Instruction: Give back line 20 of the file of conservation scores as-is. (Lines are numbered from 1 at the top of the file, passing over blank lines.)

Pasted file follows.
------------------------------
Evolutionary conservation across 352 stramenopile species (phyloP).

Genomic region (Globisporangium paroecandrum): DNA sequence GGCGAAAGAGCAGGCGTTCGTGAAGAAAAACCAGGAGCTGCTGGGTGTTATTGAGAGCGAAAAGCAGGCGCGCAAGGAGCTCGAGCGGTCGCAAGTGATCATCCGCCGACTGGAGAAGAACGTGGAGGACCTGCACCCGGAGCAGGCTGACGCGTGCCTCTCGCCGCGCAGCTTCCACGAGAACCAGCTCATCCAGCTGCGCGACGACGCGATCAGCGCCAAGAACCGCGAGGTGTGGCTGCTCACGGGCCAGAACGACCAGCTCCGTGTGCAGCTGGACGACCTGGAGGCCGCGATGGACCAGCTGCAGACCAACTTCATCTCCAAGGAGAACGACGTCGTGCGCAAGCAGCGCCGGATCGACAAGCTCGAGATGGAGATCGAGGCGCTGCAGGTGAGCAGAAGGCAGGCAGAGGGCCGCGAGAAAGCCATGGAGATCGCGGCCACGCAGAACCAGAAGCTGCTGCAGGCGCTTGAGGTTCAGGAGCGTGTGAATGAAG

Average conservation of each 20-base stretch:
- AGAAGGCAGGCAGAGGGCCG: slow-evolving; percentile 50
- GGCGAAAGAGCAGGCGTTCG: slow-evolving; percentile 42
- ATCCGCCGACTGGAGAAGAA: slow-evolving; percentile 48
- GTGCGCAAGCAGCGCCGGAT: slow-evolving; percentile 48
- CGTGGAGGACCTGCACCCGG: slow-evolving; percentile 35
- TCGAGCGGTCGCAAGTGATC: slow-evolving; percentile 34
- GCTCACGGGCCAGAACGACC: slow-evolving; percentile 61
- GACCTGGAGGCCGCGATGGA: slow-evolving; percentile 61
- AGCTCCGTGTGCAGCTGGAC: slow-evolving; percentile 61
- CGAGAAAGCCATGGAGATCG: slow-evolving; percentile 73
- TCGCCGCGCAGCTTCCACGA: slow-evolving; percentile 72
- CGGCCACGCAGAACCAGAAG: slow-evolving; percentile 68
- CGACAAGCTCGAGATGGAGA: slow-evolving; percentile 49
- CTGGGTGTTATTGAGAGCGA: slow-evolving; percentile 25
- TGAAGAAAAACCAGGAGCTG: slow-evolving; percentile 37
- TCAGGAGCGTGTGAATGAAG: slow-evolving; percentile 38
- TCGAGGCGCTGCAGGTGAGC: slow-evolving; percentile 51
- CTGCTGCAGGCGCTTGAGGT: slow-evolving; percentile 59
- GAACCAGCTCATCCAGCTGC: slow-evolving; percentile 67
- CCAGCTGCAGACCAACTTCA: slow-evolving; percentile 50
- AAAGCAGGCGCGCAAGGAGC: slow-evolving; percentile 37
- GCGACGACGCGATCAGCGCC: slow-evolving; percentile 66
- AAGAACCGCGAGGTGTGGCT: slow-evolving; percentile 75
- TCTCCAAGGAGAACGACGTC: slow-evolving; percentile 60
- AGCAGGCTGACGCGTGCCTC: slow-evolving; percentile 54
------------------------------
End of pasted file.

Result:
- TCGAGGCGCTGCAGGTGAGC: slow-evolving; percentile 51